2. bjacobs25 says:

    I think you’re dead on. Another aspect that can be argued for why non BCS teams do not have “standing” is they truly don’t have the ability to “earn” in the strictest sense. There have been many teams in the past that could have qualified in the past for the BCS but did not. As a result these teams were demoted to sub par bowl games – games that pay out way, way less than there BCS counterparts. Last year, Boise state missed a last second field goal in their last game. Instead of playing in the Rose Bowl (which they would have had the kicker been successful), they were demoted to the “Kraft Fight Hunger Bowl.” Estimations were that the kicker who missed the kick cost Boise State somewhere between 13 and 17 Million dollars. Despite potentially being worthy enough to compete in the Rose Bowl (one missed kick here or there shouldn’t drastically lower the value of a team), Boise State was being paid way less than they were worth. They were not “earning” as Schklar would point out. As a result, I agree that non BCS teams do not have citizenship as standing.

  3. stephmfarr says:

    Interesting post relating Shklar’s idea of citizenship as standing to a very obvious case of exclusion. While jason5brown’s reasoning is sound, and money is certainly a factor, I must agree with allisonrd’s point about strength of schedule. While Houston may be undefeated, their weak schedule does not inspire much confidence about their ability to compete with teams who have earned inclusion. Houston only barely beat UCLA, a fairly unremarkable team that was among their most challenging opponents. No teams they beat, including SMU and Tulsa, were very good teams. Consequently, their BCS ranking is lower. If Houston (or Boise St, etc.) were playing and beating teams of similar quality to those teams which play in the major conferences, coaches would rank them higher and so would the computers. Since they don’t though, it follows they aren’t earning a higher ranking. It wouldn’t surprise me at all to see an undefeated Houston team lose to 2-loss Michigan (or any similar team) in a BCS bowl. They simply haven’t competed with particularly challenging programs, so it follows that their ranking isn’t as high as one might expect.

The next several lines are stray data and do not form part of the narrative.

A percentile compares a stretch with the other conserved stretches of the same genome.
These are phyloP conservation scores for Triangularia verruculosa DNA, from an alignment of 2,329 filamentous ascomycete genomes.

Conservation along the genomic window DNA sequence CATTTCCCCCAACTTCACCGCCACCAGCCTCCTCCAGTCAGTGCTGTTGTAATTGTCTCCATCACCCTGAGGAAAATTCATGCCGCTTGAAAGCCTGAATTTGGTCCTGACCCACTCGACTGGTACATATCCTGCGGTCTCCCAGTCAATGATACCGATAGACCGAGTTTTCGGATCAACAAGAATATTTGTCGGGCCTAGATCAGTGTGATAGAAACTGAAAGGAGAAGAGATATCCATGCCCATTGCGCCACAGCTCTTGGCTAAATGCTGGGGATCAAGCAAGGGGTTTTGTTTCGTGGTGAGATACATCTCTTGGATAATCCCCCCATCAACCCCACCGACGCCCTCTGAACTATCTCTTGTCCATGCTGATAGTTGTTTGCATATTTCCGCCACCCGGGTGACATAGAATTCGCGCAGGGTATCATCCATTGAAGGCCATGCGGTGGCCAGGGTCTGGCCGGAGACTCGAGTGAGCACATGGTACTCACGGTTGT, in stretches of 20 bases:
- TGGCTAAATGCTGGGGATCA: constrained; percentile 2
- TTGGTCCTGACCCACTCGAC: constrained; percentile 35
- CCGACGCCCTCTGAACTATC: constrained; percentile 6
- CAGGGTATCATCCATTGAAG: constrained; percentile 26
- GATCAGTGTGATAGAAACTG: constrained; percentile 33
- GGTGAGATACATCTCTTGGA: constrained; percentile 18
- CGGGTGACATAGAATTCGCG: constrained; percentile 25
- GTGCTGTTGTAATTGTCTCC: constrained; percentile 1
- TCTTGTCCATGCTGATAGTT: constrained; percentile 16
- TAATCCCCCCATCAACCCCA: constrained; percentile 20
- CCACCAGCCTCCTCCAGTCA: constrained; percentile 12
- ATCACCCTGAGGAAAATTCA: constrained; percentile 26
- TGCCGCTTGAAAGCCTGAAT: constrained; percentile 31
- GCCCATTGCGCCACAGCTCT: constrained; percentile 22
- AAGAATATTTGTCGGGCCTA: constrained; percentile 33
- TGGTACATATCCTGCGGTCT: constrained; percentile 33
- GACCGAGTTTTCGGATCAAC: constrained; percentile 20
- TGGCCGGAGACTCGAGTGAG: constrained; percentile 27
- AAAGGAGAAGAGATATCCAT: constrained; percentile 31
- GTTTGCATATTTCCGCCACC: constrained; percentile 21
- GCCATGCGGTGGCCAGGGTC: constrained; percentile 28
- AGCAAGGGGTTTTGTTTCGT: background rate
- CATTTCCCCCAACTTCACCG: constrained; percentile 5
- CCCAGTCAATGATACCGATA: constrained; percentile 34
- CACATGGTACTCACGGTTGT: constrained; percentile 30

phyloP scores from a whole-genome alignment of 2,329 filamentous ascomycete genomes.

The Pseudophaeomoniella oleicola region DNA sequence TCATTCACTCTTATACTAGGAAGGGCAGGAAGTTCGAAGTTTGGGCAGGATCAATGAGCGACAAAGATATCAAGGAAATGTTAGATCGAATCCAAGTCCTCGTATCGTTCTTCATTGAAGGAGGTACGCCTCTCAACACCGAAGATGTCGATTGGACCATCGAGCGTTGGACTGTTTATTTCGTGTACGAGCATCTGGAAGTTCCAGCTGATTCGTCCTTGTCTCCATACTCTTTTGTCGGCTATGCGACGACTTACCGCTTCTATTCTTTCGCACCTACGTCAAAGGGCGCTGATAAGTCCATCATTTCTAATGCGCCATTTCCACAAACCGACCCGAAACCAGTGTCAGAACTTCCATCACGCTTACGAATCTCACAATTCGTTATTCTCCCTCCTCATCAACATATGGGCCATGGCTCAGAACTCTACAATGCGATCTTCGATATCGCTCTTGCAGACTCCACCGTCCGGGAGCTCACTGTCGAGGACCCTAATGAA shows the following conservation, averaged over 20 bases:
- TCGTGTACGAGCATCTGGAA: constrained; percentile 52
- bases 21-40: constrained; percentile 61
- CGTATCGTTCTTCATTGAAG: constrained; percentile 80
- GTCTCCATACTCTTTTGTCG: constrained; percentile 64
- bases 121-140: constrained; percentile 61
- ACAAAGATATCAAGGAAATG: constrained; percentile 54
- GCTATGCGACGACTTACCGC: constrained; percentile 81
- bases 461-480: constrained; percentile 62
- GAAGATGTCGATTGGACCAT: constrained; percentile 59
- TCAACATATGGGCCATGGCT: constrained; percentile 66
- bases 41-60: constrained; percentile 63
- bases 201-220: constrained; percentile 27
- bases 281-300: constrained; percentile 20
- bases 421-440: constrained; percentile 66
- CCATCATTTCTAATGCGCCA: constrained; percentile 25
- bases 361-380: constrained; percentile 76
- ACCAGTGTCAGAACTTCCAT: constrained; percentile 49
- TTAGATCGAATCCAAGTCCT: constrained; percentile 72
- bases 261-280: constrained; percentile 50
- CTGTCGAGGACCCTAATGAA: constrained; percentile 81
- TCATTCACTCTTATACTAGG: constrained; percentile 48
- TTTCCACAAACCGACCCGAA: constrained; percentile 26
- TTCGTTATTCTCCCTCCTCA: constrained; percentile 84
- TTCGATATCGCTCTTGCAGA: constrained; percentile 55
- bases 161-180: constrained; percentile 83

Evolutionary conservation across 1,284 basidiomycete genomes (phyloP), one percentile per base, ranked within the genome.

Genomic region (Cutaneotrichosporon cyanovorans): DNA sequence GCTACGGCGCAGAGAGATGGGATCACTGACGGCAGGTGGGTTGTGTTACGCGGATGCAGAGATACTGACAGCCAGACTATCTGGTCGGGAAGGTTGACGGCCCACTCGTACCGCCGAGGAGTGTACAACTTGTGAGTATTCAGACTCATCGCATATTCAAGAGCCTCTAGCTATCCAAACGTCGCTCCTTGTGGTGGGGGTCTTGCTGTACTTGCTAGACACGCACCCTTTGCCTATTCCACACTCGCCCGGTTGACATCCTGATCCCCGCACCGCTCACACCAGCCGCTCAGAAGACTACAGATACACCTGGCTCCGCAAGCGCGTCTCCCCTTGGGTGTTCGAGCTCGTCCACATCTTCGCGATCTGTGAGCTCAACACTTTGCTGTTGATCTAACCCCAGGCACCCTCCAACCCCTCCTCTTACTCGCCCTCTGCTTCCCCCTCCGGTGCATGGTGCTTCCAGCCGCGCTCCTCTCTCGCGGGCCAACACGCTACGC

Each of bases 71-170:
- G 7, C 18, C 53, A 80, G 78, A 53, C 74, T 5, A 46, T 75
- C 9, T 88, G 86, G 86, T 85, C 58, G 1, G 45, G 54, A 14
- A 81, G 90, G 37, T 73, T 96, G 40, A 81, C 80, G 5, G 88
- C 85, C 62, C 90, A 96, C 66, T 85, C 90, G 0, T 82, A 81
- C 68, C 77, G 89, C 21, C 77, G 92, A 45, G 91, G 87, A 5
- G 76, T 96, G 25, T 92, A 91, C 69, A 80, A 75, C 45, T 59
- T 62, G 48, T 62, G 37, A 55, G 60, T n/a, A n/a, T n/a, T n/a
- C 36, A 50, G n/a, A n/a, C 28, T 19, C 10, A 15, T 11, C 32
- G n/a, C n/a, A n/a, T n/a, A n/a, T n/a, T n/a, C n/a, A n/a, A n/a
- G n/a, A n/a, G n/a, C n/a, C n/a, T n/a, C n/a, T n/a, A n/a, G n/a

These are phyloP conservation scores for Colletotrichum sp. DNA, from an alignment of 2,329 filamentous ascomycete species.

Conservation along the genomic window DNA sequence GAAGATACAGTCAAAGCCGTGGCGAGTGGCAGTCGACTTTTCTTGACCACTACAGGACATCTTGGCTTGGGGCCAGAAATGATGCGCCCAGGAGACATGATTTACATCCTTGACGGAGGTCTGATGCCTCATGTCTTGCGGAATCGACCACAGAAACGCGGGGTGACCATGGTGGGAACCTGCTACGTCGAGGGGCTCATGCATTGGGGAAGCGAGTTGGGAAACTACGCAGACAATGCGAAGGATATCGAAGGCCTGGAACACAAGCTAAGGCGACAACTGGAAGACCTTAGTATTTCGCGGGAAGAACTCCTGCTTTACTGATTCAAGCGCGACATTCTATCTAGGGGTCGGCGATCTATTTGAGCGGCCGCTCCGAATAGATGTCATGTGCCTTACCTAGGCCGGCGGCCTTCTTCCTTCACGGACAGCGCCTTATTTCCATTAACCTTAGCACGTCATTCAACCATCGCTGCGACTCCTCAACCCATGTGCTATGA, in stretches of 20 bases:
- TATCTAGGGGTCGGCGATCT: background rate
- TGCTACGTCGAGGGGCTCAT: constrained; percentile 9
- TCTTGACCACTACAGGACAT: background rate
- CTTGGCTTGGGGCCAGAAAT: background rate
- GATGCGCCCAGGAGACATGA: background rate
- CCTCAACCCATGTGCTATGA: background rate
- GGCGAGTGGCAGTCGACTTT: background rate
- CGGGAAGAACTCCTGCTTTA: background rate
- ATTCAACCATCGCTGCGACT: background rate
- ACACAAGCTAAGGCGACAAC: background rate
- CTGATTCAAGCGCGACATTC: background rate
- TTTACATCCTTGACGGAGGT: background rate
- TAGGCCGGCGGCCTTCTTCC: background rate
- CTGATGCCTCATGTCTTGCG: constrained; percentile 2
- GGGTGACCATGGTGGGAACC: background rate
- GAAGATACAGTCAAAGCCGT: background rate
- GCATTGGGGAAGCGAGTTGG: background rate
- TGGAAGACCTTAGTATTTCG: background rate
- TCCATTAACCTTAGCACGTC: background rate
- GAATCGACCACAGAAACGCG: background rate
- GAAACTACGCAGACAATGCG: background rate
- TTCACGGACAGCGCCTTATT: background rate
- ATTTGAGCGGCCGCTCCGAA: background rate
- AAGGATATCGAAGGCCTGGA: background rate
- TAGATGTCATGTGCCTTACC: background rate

4. Justin says:

    I completely agree with allisonrd and stephmfarr. When we look at why certain groups of people lack standing, the two most obvious scenarios per Shklar are the lack of the vote or a failure to work and earn. In both cases, those excluded do not possess or do certain things that citizens have or do. In the case of non-BCS teams like Boise St. or Houston, they are not “citizens” of the BCS because they do not play in one of the six major conferences (analogous to citizens lacking the vote), while they also do not earn, because they usually do not play any (or as many) legitimate opponents throughout the season when compared to BCS teams. To acquire standing through possessing the vote, they can join one of the top six conferences, like Utah has done. To acquire standing through earning, they can schedule more (or all) of their non-conference games against top tier opponents, and consequently they will get more respect in the polls. Both the voters and the computer takes into consideration stregnth of schedule, so it is no mistake that these undefeated non-BCS teams are less respected and do not get a chance to play in the national championship. As a sports fan, I have no problem with the exclusion of these teams, and I think Shklar would concur that they lack the requisites for citizenship in the BCS.

  5. arullis says: